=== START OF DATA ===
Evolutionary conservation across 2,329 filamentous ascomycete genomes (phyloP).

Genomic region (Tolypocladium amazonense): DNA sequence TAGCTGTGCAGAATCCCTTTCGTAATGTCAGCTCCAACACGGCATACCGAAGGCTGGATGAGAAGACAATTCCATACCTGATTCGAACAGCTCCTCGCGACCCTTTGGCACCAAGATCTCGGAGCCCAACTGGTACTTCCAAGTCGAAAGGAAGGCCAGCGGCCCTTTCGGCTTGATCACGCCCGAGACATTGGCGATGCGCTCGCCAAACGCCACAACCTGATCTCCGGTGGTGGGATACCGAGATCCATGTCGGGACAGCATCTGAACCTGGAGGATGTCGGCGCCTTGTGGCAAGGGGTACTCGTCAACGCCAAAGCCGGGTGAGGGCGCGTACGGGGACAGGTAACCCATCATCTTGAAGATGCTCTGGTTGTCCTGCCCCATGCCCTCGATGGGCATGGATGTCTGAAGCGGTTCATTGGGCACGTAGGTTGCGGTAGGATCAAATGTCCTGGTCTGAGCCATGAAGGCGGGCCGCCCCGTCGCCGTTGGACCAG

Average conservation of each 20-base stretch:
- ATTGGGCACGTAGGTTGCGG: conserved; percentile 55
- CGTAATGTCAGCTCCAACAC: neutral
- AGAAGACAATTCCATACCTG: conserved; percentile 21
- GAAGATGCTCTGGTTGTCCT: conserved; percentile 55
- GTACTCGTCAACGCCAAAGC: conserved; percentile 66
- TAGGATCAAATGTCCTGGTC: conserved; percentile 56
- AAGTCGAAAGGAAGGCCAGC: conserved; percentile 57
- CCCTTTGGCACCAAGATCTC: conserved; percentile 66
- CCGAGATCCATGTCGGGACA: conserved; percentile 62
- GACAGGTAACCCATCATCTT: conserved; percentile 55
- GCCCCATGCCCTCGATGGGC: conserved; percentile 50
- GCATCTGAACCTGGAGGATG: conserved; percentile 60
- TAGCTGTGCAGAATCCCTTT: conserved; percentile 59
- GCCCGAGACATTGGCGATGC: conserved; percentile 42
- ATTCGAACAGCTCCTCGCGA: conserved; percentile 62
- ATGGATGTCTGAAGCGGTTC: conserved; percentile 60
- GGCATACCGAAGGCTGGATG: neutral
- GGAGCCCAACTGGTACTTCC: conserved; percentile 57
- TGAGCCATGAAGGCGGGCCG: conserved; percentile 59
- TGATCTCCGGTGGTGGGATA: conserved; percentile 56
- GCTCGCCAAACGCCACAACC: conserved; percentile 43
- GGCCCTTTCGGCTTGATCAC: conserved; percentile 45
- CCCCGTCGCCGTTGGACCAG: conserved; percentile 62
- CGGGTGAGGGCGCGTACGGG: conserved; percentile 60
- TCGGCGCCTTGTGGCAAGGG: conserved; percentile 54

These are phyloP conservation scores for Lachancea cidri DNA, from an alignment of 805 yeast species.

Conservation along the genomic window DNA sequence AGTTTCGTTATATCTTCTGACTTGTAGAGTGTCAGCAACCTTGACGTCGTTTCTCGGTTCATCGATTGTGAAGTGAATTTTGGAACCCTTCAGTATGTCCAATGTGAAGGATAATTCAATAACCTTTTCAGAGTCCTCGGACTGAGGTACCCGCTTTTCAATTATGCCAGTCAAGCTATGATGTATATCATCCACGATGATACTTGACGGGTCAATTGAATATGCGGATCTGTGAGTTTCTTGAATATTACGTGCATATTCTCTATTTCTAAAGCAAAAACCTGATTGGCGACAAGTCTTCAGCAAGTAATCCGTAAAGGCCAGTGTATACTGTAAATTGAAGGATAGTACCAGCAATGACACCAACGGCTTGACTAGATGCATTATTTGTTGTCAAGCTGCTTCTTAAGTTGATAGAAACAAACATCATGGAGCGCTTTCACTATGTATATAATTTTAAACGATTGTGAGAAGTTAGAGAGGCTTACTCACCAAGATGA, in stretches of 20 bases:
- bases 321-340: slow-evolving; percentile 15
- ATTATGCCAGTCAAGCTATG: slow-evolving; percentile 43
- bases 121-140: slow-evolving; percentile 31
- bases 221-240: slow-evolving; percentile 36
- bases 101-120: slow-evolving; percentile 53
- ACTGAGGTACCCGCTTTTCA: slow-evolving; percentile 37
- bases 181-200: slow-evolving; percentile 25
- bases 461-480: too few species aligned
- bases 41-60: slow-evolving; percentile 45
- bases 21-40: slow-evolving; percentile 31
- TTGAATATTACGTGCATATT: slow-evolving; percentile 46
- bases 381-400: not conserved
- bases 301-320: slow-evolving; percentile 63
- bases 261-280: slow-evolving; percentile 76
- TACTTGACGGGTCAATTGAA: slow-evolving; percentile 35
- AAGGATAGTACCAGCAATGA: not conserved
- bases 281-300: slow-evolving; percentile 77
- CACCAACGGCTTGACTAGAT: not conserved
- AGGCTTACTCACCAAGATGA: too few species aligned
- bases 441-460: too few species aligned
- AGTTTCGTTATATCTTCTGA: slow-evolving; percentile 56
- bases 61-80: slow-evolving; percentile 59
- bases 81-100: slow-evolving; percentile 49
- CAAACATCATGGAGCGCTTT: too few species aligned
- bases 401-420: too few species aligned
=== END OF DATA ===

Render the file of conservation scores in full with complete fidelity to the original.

Evolutionary conservation across 2,329 filamentous ascomycete genomes (phyloP).

Genomic region (Tolypocladium amazonense): DNA sequence TAGCTGTGCAGAATCCCTTTCGTAATGTCAGCTCCAACACGGCATACCGAAGGCTGGATGAGAAGACAATTCCATACCTGATTCGAACAGCTCCTCGCGACCCTTTGGCACCAAGATCTCGGAGCCCAACTGGTACTTCCAAGTCGAAAGGAAGGCCAGCGGCCCTTTCGGCTTGATCACGCCCGAGACATTGGCGATGCGCTCGCCAAACGCCACAACCTGATCTCCGGTGGTGGGATACCGAGATCCATGTCGGGACAGCATCTGAACCTGGAGGATGTCGGCGCCTTGTGGCAAGGGGTACTCGTCAACGCCAAAGCCGGGTGAGGGCGCGTACGGGGACAGGTAACCCATCATCTTGAAGATGCTCTGGTTGTCCTGCCCCATGCCCTCGATGGGCATGGATGTCTGAAGCGGTTCATTGGGCACGTAGGTTGCGGTAGGATCAAATGTCCTGGTCTGAGCCATGAAGGCGGGCCGCCCCGTCGCCGTTGGACCAG

Average conservation of each 20-base stretch:
- ATTGGGCACGTAGGTTGCGG: conserved; percentile 55
- CGTAATGTCAGCTCCAACAC: neutral
- AGAAGACAATTCCATACCTG: conserved; percentile 21
- GAAGATGCTCTGGTTGTCCT: conserved; percentile 55
- GTACTCGTCAACGCCAAAGC: conserved; percentile 66
- TAGGATCAAATGTCCTGGTC: conserved; percentile 56
- AAGTCGAAAGGAAGGCCAGC: conserved; percentile 57
- CCCTTTGGCACCAAGATCTC: conserved; percentile 66
- CCGAGATCCATGTCGGGACA: conserved; percentile 62
- GACAGGTAACCCATCATCTT: conserved; percentile 55
- GCCCCATGCCCTCGATGGGC: conserved; percentile 50
- GCATCTGAACCTGGAGGATG: conserved; percentile 60
- TAGCTGTGCAGAATCCCTTT: conserved; percentile 59
- GCCCGAGACATTGGCGATGC: conserved; percentile 42
- ATTCGAACAGCTCCTCGCGA: conserved; percentile 62
- ATGGATGTCTGAAGCGGTTC: conserved; percentile 60
- GGCATACCGAAGGCTGGATG: neutral
- GGAGCCCAACTGGTACTTCC: conserved; percentile 57
- TGAGCCATGAAGGCGGGCCG: conserved; percentile 59
- TGATCTCCGGTGGTGGGATA: conserved; percentile 56
- GCTCGCCAAACGCCACAACC: conserved; percentile 43
- GGCCCTTTCGGCTTGATCAC: conserved; percentile 45
- CCCCGTCGCCGTTGGACCAG: conserved; percentile 62
- CGGGTGAGGGCGCGTACGGG: conserved; percentile 60
- TCGGCGCCTTGTGGCAAGGG: conserved; percentile 54

These are phyloP conservation scores for Lachancea cidri DNA, from an alignment of 805 yeast species.

Conservation along the genomic window DNA sequence AGTTTCGTTATATCTTCTGACTTGTAGAGTGTCAGCAACCTTGACGTCGTTTCTCGGTTCATCGATTGTGAAGTGAATTTTGGAACCCTTCAGTATGTCCAATGTGAAGGATAATTCAATAACCTTTTCAGAGTCCTCGGACTGAGGTACCCGCTTTTCAATTATGCCAGTCAAGCTATGATGTATATCATCCACGATGATACTTGACGGGTCAATTGAATATGCGGATCTGTGAGTTTCTTGAATATTACGTGCATATTCTCTATTTCTAAAGCAAAAACCTGATTGGCGACAAGTCTTCAGCAAGTAATCCGTAAAGGCCAGTGTATACTGTAAATTGAAGGATAGTACCAGCAATGACACCAACGGCTTGACTAGATGCATTATTTGTTGTCAAGCTGCTTCTTAAGTTGATAGAAACAAACATCATGGAGCGCTTTCACTATGTATATAATTTTAAACGATTGTGAGAAGTTAGAGAGGCTTACTCACCAAGATGA, in stretches of 20 bases:
- bases 321-340: slow-evolving; percentile 15
- ATTATGCCAGTCAAGCTATG: slow-evolving; percentile 43
- bases 121-140: slow-evolving; percentile 31
- bases 221-240: slow-evolving; percentile 36
- bases 101-120: slow-evolving; percentile 53
- ACTGAGGTACCCGCTTTTCA: slow-evolving; percentile 37
- bases 181-200: slow-evolving; percentile 25
- bases 461-480: too few species aligned
- bases 41-60: slow-evolving; percentile 45
- bases 21-40: slow-evolving; percentile 31
- TTGAATATTACGTGCATATT: slow-evolving; percentile 46
- bases 381-400: not conserved
- bases 301-320: slow-evolving; percentile 63
- bases 261-280: slow-evolving; percentile 76
- TACTTGACGGGTCAATTGAA: slow-evolving; percentile 35
- AAGGATAGTACCAGCAATGA: not conserved
- bases 281-300: slow-evolving; percentile 77
- CACCAACGGCTTGACTAGAT: not conserved
- AGGCTTACTCACCAAGATGA: too few species aligned
- bases 441-460: too few species aligned
- AGTTTCGTTATATCTTCTGA: slow-evolving; percentile 56
- bases 61-80: slow-evolving; percentile 59
- bases 81-100: slow-evolving; percentile 49
- CAAACATCATGGAGCGCTTT: too few species aligned
- bases 401-420: too few species aligned